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Gingrich Outlines ‘Path to Legality’ for Some Illegal Immigrants Gingrich Outlines ‘Path to Legality’ for Some Illegal Immigrants

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The Trail: 2012 Presidential News from the Field / CAMPAIGN 2012

Gingrich Outlines ‘Path to Legality’ for Some Illegal Immigrants

Republican presidential candidate Newt Gingrich

photo of Sarah Huisenga
November 26, 2011

NAPLES, Fla. – Speaking to an overflow crowd here this weekend, Republican presidential candidate Newt Gingrich did not back down from his call for a “path to legality” for illegal immigrants who have lived in the United States for 25 years or more and who have established family and community ties.  The former speaker of the House also scolded his GOP rivals for calling his proposal amnesty.

“I’m glad to take the heat,” he said to a packed house of more than 700 people at a Hilton hotel. “But I want to take the heat for what I actually said and not what one of my friends, you know, decided they would distort.”

Gingrich’s proposed “path to legality” was seized on in Tuesday night’s GOP candidate debate by former Massachusetts Gov. Mitt Romney and Rep. Michele Bachmann of Minnesota, both of whom charged Gingrich with supporting amnesty.

 

“I am not for amnesty for 11 million people.  I’m actually not for amnesty for anyone,” he told the audience Friday. “… But I am for a path to legality for those people whose ties are so deeply into America that it would truly be tragic to try to rip their family apart.” 

Gingrich said that before the government addresses the more than 11 million illegal immigrants already in the country, it should take a number of steps, including securing the border, making English the official language, instituting a guest worker program, and simplifying the system for obtaining visas.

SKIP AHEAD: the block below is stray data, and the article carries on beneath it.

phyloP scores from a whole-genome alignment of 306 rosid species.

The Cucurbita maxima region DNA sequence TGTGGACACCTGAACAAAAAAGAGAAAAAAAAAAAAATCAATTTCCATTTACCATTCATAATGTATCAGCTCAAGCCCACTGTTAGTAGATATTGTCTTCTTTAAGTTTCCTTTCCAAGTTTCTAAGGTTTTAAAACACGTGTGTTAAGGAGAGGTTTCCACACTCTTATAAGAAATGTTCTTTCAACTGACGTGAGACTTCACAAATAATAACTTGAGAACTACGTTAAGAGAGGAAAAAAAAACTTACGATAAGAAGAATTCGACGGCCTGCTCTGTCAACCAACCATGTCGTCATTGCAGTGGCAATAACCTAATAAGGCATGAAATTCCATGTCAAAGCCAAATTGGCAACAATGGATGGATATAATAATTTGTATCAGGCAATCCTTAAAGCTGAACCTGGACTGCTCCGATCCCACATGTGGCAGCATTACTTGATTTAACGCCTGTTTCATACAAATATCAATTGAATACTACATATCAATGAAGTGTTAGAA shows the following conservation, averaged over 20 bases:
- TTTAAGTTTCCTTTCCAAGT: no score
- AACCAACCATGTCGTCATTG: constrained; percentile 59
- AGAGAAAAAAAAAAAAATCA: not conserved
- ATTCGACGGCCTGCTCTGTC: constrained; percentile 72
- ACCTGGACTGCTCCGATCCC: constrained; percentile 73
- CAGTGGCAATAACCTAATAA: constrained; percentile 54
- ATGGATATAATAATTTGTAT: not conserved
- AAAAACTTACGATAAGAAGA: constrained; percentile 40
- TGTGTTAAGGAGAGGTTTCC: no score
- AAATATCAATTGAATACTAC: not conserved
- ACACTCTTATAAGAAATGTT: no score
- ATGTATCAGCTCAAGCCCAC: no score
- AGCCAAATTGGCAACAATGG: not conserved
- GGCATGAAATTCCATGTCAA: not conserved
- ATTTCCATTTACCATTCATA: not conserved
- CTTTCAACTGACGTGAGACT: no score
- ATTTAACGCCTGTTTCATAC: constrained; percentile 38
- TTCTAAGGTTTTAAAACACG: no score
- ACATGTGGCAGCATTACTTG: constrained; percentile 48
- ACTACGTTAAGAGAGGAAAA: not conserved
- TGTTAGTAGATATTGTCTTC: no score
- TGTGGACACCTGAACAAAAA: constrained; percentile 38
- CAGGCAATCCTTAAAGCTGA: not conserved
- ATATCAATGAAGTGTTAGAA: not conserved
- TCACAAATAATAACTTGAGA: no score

Then, Gingrich said, “I do think we ought to have an honest conversation about what are we going to do about the people who are already here.  And the point I tried to make the other night was, I think for the vast majority of them, they should go home.”

But he said he would allow exceptions for longtime residents with deep community ties and no criminal records.  “I do think if you have somebody in your neighborhood who’s been here 25 years and they belong to your church and they have two kids and three grandkids and they’ve been paying taxes and working hard that entire time, it’s going to be very, very hard to get the American people to agree that we’re going to tear up those families and expel them,” Gingrich said.

He suggested that a local community board would decide which illegal immigrants would be allowed to stay, a model similar to one during World War II in which citizen judges decided who would be drafted into the war. “It gets to be a matter of judgment,” he told reporters later.  “Is somebody really a part of the fabric of the community or are they not?”

 Meanwhile, Bachmann continued her criticism of Gingrich, saying in an appearance on Fox News on Saturday that he has a “deep history of supporting amnesty.” She referred to a 2004 letter co-signed by Gingrich and other policy makers and sent to the Wall Street Journal.

 A section of the letter states, “President Bush has proposed a new legal path to work in the U.S. through a temporary worker program that will match willing workers with willing employers. We applaud the president and believe his approach holds great promise to reduce illegal immigration and establish a humane, orderly, and economically sensible approach to migration that will aid homeland security and free up border-security assets to focus on genuine threats.

 “The president has shown courage by calling on Congress to place reality over rhetoric and recognize that those already working here outside the law are unlikely to leave. Congress can fulfill its role by establishing sufficient increases in legal immigration and paths to permanent residence to enable more workers to stay, assimilate, and become part of America.”

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